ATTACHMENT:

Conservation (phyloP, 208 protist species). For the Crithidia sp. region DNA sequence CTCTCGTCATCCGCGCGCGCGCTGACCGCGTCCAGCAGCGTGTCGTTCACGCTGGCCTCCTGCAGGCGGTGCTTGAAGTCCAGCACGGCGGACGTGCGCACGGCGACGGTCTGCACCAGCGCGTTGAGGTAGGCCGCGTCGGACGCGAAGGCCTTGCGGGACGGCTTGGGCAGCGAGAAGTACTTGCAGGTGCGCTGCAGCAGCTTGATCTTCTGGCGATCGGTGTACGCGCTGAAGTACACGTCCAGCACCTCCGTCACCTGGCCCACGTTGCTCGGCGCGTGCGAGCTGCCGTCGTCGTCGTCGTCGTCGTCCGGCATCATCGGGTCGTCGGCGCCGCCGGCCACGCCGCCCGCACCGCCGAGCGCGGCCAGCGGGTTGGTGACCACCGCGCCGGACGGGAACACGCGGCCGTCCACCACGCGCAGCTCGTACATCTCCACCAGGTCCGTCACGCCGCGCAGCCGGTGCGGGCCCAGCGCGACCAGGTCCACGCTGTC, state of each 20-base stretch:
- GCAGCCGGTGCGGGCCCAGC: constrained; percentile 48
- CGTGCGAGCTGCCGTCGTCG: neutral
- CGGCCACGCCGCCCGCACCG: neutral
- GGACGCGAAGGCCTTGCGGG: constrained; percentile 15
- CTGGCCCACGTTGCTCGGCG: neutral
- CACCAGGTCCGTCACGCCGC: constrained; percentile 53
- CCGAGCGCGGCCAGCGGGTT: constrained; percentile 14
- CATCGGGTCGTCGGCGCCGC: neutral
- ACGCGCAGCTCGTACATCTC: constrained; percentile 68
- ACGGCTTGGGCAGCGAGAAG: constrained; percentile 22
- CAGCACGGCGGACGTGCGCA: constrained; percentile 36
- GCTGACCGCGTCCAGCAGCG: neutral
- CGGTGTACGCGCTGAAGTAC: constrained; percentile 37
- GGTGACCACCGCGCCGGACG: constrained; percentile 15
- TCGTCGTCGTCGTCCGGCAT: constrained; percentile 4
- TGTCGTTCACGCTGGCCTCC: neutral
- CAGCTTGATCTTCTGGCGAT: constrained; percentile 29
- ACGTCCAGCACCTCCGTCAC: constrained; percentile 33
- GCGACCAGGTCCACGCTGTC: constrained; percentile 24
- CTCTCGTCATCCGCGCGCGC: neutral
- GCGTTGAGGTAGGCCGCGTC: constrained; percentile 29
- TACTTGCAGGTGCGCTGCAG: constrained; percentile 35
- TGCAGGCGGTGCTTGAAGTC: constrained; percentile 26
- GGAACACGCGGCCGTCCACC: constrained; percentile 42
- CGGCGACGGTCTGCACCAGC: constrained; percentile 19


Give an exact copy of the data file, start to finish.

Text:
Conservation (phyloP, 208 protist species). For the Crithidia sp. region DNA sequence CTCTCGTCATCCGCGCGCGCGCTGACCGCGTCCAGCAGCGTGTCGTTCACGCTGGCCTCCTGCAGGCGGTGCTTGAAGTCCAGCACGGCGGACGTGCGCACGGCGACGGTCTGCACCAGCGCGTTGAGGTAGGCCGCGTCGGACGCGAAGGCCTTGCGGGACGGCTTGGGCAGCGAGAAGTACTTGCAGGTGCGCTGCAGCAGCTTGATCTTCTGGCGATCGGTGTACGCGCTGAAGTACACGTCCAGCACCTCCGTCACCTGGCCCACGTTGCTCGGCGCGTGCGAGCTGCCGTCGTCGTCGTCGTCGTCGTCCGGCATCATCGGGTCGTCGGCGCCGCCGGCCACGCCGCCCGCACCGCCGAGCGCGGCCAGCGGGTTGGTGACCACCGCGCCGGACGGGAACACGCGGCCGTCCACCACGCGCAGCTCGTACATCTCCACCAGGTCCGTCACGCCGCGCAGCCGGTGCGGGCCCAGCGCGACCAGGTCCACGCTGTC, state of each 20-base stretch:
- GCAGCCGGTGCGGGCCCAGC: constrained; percentile 48
- CGTGCGAGCTGCCGTCGTCG: neutral
- CGGCCACGCCGCCCGCACCG: neutral
- GGACGCGAAGGCCTTGCGGG: constrained; percentile 15
- CTGGCCCACGTTGCTCGGCG: neutral
- CACCAGGTCCGTCACGCCGC: constrained; percentile 53
- CCGAGCGCGGCCAGCGGGTT: constrained; percentile 14
- CATCGGGTCGTCGGCGCCGC: neutral
- ACGCGCAGCTCGTACATCTC: constrained; percentile 68
- ACGGCTTGGGCAGCGAGAAG: constrained; percentile 22
- CAGCACGGCGGACGTGCGCA: constrained; percentile 36
- GCTGACCGCGTCCAGCAGCG: neutral
- CGGTGTACGCGCTGAAGTAC: constrained; percentile 37
- GGTGACCACCGCGCCGGACG: constrained; percentile 15
- TCGTCGTCGTCGTCCGGCAT: constrained; percentile 4
- TGTCGTTCACGCTGGCCTCC: neutral
- CAGCTTGATCTTCTGGCGAT: constrained; percentile 29
- ACGTCCAGCACCTCCGTCAC: constrained; percentile 33
- GCGACCAGGTCCACGCTGTC: constrained; percentile 24
- CTCTCGTCATCCGCGCGCGC: neutral
- GCGTTGAGGTAGGCCGCGTC: constrained; percentile 29
- TACTTGCAGGTGCGCTGCAG: constrained; percentile 35
- TGCAGGCGGTGCTTGAAGTC: constrained; percentile 26
- GGAACACGCGGCCGTCCACC: constrained; percentile 42
- CGGCGACGGTCTGCACCAGC: constrained; percentile 19